Cardiology 2013. Part II.
March 9, 2014
Notes: Menon, Shaji C
McCandless, Rachel T
Mack, Gordon K
Lambert, Linda M
Williams, Richard V
Minich, L Luann
Pediatr Cardiol. 2013 Jan;34(1):143-8. doi: 10.1007/s00246-012-0403-8. Epub 2012 Jun 7.
Author Address: Division of Pediatric Cardiology, University of Utah, Salt Lake City, UT 84113, USA. firstname.lastname@example.org
Reference Type: Journal Article
Record Number: 885Author: Milfred-Laforest, S. K., Chow, S. L., Didomenico, R. J., Dracup, K., Ensor, C. R., Gattis-Stough, W., Heywood, J. T., Lindenfeld, J., Page, R. L., 2nd, Patterson, J. H., Vardeny, O. and Massie, B. M.
Title: Clinical pharmacy services in heart failure: an opinion paper from the Heart Failure Society of America and American College of Clinical Pharmacy Cardiology Practice and Research Network
Journal: J Card Fail
Short Title: Clinical pharmacy services in heart failure: an opinion paper from the Heart Failure Society of America and American College of Clinical Pharmacy Cardiology Practice and Research Network
Alternate Journal: Journal of cardiac failure
ISSN: 1532-8414 (Electronic)
Accession Number: 23663818
Keywords: Drug Costs
Drug Information Services
Drug-Related Side Effects and Adverse Reactions/prevention & control
Education, Pharmacy, Graduate
Medication Errors/prevention & control
Medication Therapy Management/economics
Outpatient Clinics, Hospital
*Patient Care Team
Patient Education as Topic
*Pharmacy Service, Hospital
Quality Assurance, Health Care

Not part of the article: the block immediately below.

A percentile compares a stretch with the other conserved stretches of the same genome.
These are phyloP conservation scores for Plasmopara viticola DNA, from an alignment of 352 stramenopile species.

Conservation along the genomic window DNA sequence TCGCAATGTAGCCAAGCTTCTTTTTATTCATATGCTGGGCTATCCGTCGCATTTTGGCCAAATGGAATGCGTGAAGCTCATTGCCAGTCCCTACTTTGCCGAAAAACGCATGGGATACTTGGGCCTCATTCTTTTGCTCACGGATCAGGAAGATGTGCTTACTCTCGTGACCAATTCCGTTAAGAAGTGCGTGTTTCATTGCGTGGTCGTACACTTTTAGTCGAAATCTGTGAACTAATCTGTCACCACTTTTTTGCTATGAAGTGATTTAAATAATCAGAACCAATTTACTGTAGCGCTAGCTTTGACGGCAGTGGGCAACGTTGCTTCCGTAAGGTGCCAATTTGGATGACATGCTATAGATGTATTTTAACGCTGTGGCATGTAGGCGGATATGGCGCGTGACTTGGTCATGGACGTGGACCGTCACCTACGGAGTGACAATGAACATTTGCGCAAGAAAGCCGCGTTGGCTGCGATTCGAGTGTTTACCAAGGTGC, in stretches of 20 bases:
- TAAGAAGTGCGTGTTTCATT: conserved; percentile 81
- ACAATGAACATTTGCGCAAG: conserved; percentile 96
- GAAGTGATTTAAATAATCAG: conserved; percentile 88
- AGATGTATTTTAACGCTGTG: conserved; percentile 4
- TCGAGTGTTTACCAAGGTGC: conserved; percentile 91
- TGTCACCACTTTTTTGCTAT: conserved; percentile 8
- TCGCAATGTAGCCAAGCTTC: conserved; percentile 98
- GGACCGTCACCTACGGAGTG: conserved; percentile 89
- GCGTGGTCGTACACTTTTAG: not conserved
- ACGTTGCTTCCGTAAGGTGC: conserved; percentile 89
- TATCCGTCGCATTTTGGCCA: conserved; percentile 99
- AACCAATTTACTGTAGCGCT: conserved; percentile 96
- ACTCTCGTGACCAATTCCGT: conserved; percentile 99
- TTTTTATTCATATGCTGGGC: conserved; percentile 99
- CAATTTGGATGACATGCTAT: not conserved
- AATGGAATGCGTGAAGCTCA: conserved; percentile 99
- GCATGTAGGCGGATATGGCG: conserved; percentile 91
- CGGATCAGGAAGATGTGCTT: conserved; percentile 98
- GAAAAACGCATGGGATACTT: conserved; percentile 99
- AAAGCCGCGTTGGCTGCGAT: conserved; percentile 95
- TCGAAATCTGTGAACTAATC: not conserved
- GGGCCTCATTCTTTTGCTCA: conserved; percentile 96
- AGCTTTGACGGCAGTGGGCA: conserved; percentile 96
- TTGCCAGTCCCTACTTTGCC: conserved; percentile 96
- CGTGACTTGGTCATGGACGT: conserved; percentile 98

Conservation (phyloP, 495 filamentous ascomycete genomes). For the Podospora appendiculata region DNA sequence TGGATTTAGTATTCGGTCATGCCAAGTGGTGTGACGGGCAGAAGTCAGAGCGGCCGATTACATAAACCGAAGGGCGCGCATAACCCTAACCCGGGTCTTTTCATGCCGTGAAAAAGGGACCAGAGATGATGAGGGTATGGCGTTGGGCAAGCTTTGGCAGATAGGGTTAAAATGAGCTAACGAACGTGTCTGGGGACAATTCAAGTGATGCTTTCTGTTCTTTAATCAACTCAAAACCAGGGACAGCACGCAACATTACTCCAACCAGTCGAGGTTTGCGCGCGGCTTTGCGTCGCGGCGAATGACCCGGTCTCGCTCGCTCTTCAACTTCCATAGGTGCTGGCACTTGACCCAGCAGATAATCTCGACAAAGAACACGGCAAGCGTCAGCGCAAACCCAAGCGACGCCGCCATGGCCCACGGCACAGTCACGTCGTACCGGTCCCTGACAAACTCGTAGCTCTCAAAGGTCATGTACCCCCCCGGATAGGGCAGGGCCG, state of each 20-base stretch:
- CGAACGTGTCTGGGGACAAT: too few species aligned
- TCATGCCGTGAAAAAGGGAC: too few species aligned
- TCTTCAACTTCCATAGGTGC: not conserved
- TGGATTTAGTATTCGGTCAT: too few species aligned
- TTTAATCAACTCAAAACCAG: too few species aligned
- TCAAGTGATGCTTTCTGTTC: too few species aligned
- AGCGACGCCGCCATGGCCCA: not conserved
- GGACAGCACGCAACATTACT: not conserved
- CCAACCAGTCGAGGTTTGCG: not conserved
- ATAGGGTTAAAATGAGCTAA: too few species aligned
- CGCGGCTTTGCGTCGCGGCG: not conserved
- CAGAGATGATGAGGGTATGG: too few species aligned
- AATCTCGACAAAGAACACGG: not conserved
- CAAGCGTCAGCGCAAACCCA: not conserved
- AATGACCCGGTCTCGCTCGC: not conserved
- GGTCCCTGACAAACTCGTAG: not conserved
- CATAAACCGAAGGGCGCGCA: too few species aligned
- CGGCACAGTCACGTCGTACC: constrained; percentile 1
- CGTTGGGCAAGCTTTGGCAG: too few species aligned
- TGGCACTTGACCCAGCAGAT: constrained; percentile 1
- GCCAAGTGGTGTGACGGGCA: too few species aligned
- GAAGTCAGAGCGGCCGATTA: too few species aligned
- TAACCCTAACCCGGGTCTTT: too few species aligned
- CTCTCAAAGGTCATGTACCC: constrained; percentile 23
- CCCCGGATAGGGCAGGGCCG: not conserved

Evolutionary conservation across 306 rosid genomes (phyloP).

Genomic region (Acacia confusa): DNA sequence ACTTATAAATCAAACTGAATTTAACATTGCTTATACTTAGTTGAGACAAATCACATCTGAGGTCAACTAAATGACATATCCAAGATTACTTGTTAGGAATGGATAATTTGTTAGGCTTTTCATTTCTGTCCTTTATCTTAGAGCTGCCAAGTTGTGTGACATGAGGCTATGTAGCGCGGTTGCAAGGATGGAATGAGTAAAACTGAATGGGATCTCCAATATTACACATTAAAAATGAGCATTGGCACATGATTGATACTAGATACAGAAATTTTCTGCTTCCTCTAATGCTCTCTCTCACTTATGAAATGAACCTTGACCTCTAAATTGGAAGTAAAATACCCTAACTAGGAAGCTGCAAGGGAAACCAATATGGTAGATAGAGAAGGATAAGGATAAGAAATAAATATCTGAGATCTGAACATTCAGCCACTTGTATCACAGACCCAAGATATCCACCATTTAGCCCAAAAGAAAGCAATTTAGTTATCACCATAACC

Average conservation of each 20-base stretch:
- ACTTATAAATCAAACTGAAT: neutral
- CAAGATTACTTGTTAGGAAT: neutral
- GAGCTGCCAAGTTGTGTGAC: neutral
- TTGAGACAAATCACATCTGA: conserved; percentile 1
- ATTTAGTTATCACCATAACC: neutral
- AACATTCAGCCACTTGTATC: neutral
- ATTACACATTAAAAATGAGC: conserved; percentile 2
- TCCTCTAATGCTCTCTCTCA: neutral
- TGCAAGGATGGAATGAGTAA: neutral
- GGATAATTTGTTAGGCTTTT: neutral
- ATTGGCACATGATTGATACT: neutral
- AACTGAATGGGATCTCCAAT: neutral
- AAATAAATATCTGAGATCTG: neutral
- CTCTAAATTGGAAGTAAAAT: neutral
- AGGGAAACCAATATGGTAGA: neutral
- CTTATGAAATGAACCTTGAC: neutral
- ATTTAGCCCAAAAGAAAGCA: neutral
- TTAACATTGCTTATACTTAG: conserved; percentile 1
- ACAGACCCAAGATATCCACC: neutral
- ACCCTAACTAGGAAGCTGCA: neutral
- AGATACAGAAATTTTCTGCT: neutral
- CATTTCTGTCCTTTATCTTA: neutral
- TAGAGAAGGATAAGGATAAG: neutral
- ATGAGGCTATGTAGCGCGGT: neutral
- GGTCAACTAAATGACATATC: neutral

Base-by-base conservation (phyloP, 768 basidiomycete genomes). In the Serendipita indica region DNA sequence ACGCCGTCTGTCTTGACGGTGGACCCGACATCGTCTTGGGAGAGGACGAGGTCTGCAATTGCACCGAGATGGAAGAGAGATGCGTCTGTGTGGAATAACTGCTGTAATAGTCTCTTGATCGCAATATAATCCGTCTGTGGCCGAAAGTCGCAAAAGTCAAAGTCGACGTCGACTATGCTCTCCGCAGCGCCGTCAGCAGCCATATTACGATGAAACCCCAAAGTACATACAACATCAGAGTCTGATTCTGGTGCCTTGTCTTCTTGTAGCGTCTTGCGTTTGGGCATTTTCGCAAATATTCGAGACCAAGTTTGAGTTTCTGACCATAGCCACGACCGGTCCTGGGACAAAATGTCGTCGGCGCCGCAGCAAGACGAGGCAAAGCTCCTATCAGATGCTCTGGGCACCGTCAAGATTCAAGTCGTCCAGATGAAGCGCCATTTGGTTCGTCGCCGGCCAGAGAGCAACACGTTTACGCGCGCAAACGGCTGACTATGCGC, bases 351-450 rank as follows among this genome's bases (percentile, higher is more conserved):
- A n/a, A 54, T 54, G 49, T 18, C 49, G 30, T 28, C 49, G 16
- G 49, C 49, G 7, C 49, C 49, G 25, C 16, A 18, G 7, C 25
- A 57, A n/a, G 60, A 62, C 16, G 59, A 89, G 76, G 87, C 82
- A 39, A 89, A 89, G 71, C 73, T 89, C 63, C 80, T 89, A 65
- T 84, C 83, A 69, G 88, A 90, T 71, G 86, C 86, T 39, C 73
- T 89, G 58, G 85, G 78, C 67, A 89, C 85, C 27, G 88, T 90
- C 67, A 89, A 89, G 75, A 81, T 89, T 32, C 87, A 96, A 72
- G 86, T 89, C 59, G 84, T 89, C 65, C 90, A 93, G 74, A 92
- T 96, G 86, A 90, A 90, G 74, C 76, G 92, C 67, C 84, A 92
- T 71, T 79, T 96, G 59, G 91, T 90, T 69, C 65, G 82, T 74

Abstract: BACKGROUND: Heart failure (HF) care takes place in multiple settings, with a variety of providers, and generally involves patients who have multiple comorbidities. This situation is a “perfect storm” of factors that predispose patients to medication errors. METHODS AND RESULTS: The goals of this paper are to outline potential roles for clinical pharmacists in a multidisciplinary HF team, to document outcomes associated with interventions by clinical pharmacists, to recommend minimum training for clinical pharmacists engaged in HF care, and to suggest financial strategies to support clinical pharmacy services within a multidisciplinary team. As patients transition from inpatient to outpatient settings and between multiple caregivers, pharmacists can positively affect medication reconciliation and education, assure consistency in management that results in improvements in patient satisfaction and medication adherence, and reduce medication errors. For mechanical circulatory support and heart transplant teams, the Centers for Medicare and Medicaid Services considers the participation of a transplant pharmacology expert (e.g., clinical pharmacist) to be a requirement for accreditation, given the highly specialized and complex drug regimens used. Although reports of outcomes from pharmacist interventions have been mixed owing to differences in study design, benefits such as increased use of evidence-based therapies, decreases in HF hospitalizations and emergency department visits, and decreases in all-cause readmissions have been demonstrated. Clinical pharmacists participating in HF or heart transplant teams should have completed specialized postdoctoral training in the form of residencies and/or fellowships in cardiovascular and/or transplant pharmacotherapy, and board certification is recommended. Financial mechanisms to support pharmacist participation in the HF teams are variable. CONCLUSIONS: Positive outcomes associated with clinical pharmacist activities support the value of making this resource available to HF teams.